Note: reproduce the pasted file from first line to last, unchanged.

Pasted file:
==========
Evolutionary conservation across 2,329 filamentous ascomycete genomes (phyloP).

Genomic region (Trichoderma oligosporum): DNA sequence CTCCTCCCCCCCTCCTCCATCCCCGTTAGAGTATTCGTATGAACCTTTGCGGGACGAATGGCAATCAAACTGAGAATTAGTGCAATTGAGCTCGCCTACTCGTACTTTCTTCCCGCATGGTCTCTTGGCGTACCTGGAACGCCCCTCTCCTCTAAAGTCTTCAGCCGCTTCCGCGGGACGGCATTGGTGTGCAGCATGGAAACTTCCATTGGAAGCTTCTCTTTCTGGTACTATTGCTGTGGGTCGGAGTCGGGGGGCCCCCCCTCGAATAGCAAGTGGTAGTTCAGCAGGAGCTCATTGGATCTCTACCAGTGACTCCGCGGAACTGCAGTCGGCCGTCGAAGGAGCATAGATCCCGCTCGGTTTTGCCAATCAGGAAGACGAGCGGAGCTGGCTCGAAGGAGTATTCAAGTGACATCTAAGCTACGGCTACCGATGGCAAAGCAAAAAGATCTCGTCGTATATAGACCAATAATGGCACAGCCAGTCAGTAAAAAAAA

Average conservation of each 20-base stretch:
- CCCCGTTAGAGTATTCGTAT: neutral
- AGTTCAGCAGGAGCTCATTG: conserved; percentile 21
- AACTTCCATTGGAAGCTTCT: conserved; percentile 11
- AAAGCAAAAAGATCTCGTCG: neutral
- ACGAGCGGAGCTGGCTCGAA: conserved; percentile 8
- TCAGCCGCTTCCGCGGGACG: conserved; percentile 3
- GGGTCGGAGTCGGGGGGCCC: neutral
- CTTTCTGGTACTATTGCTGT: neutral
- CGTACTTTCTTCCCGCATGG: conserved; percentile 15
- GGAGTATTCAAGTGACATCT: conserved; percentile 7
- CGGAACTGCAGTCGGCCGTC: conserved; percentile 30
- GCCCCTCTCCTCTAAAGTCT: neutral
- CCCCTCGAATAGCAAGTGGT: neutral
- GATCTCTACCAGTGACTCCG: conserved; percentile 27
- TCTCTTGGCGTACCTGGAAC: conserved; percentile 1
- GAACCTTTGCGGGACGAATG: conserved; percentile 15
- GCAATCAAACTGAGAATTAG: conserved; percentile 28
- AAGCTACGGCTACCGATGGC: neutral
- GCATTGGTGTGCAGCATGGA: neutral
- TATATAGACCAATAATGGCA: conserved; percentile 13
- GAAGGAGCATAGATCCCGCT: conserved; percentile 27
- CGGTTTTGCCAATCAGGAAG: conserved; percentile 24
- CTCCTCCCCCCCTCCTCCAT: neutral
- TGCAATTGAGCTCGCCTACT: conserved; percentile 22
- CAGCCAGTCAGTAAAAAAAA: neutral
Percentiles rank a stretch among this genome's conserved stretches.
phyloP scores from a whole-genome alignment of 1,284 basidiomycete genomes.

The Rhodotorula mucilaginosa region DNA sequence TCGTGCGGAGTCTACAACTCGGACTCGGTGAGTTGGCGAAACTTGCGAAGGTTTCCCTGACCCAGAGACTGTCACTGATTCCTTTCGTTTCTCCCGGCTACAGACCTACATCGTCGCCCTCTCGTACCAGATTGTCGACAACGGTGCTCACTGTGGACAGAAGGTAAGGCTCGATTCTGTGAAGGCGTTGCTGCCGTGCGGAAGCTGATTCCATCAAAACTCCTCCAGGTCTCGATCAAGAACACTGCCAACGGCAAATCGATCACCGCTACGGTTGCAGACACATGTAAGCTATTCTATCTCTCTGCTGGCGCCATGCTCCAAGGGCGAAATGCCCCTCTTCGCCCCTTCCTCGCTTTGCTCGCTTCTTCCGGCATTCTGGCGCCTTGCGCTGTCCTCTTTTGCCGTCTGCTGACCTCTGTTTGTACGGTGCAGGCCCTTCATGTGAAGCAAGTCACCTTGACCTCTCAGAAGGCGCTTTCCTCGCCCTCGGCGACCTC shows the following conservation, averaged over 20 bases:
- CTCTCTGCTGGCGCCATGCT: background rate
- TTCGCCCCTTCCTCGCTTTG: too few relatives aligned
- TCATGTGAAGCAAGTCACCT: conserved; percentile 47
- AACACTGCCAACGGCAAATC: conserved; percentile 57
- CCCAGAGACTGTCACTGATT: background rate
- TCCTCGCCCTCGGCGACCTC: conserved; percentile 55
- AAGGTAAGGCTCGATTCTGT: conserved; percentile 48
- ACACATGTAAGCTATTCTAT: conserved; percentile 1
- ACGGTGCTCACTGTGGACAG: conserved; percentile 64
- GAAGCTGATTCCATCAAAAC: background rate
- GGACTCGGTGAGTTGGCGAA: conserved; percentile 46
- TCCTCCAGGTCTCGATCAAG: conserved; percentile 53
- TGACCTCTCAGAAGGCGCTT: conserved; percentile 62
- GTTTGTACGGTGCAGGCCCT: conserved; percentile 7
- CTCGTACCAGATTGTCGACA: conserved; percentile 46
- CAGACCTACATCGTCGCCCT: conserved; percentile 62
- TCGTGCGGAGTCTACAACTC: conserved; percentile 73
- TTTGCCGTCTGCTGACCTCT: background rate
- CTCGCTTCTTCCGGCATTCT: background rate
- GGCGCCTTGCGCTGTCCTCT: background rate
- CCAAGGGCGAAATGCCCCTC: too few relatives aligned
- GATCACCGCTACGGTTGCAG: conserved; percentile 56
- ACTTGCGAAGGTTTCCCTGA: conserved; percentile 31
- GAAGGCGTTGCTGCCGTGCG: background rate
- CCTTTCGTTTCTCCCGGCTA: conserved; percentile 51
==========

Evolutionary conservation across 2,329 filamentous ascomycete genomes (phyloP).

Genomic region (Trichoderma oligosporum): DNA sequence CTCCTCCCCCCCTCCTCCATCCCCGTTAGAGTATTCGTATGAACCTTTGCGGGACGAATGGCAATCAAACTGAGAATTAGTGCAATTGAGCTCGCCTACTCGTACTTTCTTCCCGCATGGTCTCTTGGCGTACCTGGAACGCCCCTCTCCTCTAAAGTCTTCAGCCGCTTCCGCGGGACGGCATTGGTGTGCAGCATGGAAACTTCCATTGGAAGCTTCTCTTTCTGGTACTATTGCTGTGGGTCGGAGTCGGGGGGCCCCCCCTCGAATAGCAAGTGGTAGTTCAGCAGGAGCTCATTGGATCTCTACCAGTGACTCCGCGGAACTGCAGTCGGCCGTCGAAGGAGCATAGATCCCGCTCGGTTTTGCCAATCAGGAAGACGAGCGGAGCTGGCTCGAAGGAGTATTCAAGTGACATCTAAGCTACGGCTACCGATGGCAAAGCAAAAAGATCTCGTCGTATATAGACCAATAATGGCACAGCCAGTCAGTAAAAAAAA

Average conservation of each 20-base stretch:
- CCCCGTTAGAGTATTCGTAT: neutral
- AGTTCAGCAGGAGCTCATTG: conserved; percentile 21
- AACTTCCATTGGAAGCTTCT: conserved; percentile 11
- AAAGCAAAAAGATCTCGTCG: neutral
- ACGAGCGGAGCTGGCTCGAA: conserved; percentile 8
- TCAGCCGCTTCCGCGGGACG: conserved; percentile 3
- GGGTCGGAGTCGGGGGGCCC: neutral
- CTTTCTGGTACTATTGCTGT: neutral
- CGTACTTTCTTCCCGCATGG: conserved; percentile 15
- GGAGTATTCAAGTGACATCT: conserved; percentile 7
- CGGAACTGCAGTCGGCCGTC: conserved; percentile 30
- GCCCCTCTCCTCTAAAGTCT: neutral
- CCCCTCGAATAGCAAGTGGT: neutral
- GATCTCTACCAGTGACTCCG: conserved; percentile 27
- TCTCTTGGCGTACCTGGAAC: conserved; percentile 1
- GAACCTTTGCGGGACGAATG: conserved; percentile 15
- GCAATCAAACTGAGAATTAG: conserved; percentile 28
- AAGCTACGGCTACCGATGGC: neutral
- GCATTGGTGTGCAGCATGGA: neutral
- TATATAGACCAATAATGGCA: conserved; percentile 13
- GAAGGAGCATAGATCCCGCT: conserved; percentile 27
- CGGTTTTGCCAATCAGGAAG: conserved; percentile 24
- CTCCTCCCCCCCTCCTCCAT: neutral
- TGCAATTGAGCTCGCCTACT: conserved; percentile 22
- CAGCCAGTCAGTAAAAAAAA: neutral
Percentiles rank a stretch among this genome's conserved stretches.
phyloP scores from a whole-genome alignment of 1,284 basidiomycete genomes.

The Rhodotorula mucilaginosa region DNA sequence TCGTGCGGAGTCTACAACTCGGACTCGGTGAGTTGGCGAAACTTGCGAAGGTTTCCCTGACCCAGAGACTGTCACTGATTCCTTTCGTTTCTCCCGGCTACAGACCTACATCGTCGCCCTCTCGTACCAGATTGTCGACAACGGTGCTCACTGTGGACAGAAGGTAAGGCTCGATTCTGTGAAGGCGTTGCTGCCGTGCGGAAGCTGATTCCATCAAAACTCCTCCAGGTCTCGATCAAGAACACTGCCAACGGCAAATCGATCACCGCTACGGTTGCAGACACATGTAAGCTATTCTATCTCTCTGCTGGCGCCATGCTCCAAGGGCGAAATGCCCCTCTTCGCCCCTTCCTCGCTTTGCTCGCTTCTTCCGGCATTCTGGCGCCTTGCGCTGTCCTCTTTTGCCGTCTGCTGACCTCTGTTTGTACGGTGCAGGCCCTTCATGTGAAGCAAGTCACCTTGACCTCTCAGAAGGCGCTTTCCTCGCCCTCGGCGACCTC shows the following conservation, averaged over 20 bases:
- CTCTCTGCTGGCGCCATGCT: background rate
- TTCGCCCCTTCCTCGCTTTG: too few relatives aligned
- TCATGTGAAGCAAGTCACCT: conserved; percentile 47
- AACACTGCCAACGGCAAATC: conserved; percentile 57
- CCCAGAGACTGTCACTGATT: background rate
- TCCTCGCCCTCGGCGACCTC: conserved; percentile 55
- AAGGTAAGGCTCGATTCTGT: conserved; percentile 48
- ACACATGTAAGCTATTCTAT: conserved; percentile 1
- ACGGTGCTCACTGTGGACAG: conserved; percentile 64
- GAAGCTGATTCCATCAAAAC: background rate
- GGACTCGGTGAGTTGGCGAA: conserved; percentile 46
- TCCTCCAGGTCTCGATCAAG: conserved; percentile 53
- TGACCTCTCAGAAGGCGCTT: conserved; percentile 62
- GTTTGTACGGTGCAGGCCCT: conserved; percentile 7
- CTCGTACCAGATTGTCGACA: conserved; percentile 46
- CAGACCTACATCGTCGCCCT: conserved; percentile 62
- TCGTGCGGAGTCTACAACTC: conserved; percentile 73
- TTTGCCGTCTGCTGACCTCT: background rate
- CTCGCTTCTTCCGGCATTCT: background rate
- GGCGCCTTGCGCTGTCCTCT: background rate
- CCAAGGGCGAAATGCCCCTC: too few relatives aligned
- GATCACCGCTACGGTTGCAG: conserved; percentile 56
- ACTTGCGAAGGTTTCCCTGA: conserved; percentile 31
- GAAGGCGTTGCTGCCGTGCG: background rate
- CCTTTCGTTTCTCCCGGCTA: conserved; percentile 51